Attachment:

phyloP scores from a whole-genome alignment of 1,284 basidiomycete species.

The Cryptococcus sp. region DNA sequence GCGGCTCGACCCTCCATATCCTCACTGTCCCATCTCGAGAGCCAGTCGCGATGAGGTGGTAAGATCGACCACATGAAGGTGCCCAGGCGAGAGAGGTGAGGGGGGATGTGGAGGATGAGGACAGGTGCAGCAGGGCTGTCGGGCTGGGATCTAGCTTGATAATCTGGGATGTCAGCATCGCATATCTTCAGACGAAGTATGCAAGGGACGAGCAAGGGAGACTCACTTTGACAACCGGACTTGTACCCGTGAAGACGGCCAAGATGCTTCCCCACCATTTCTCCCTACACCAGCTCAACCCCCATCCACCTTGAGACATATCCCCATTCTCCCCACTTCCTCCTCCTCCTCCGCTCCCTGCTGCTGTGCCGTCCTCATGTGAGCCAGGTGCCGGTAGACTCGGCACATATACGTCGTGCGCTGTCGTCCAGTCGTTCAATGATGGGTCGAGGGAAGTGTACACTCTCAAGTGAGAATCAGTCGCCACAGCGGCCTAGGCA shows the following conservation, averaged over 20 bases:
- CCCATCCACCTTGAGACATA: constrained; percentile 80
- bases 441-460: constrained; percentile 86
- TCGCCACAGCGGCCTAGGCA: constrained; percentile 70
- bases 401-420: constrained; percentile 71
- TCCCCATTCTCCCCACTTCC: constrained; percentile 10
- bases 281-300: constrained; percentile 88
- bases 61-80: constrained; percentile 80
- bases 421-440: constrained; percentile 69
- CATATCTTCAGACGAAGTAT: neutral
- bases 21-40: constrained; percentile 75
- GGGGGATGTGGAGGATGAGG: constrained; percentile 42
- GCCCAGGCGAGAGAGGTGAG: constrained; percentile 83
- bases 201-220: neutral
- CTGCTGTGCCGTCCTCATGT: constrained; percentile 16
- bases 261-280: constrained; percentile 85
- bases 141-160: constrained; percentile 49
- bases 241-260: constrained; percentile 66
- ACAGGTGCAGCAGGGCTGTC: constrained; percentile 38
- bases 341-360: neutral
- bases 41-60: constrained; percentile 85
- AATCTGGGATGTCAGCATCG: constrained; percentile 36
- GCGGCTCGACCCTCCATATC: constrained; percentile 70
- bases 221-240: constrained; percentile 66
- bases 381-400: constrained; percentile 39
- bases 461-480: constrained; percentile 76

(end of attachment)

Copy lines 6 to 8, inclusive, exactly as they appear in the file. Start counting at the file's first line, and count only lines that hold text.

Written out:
- bases 401-420: constrained; percentile 71
- TCCCCATTCTCCCCACTTCC: constrained; percentile 10
- bases 281-300: constrained; percentile 88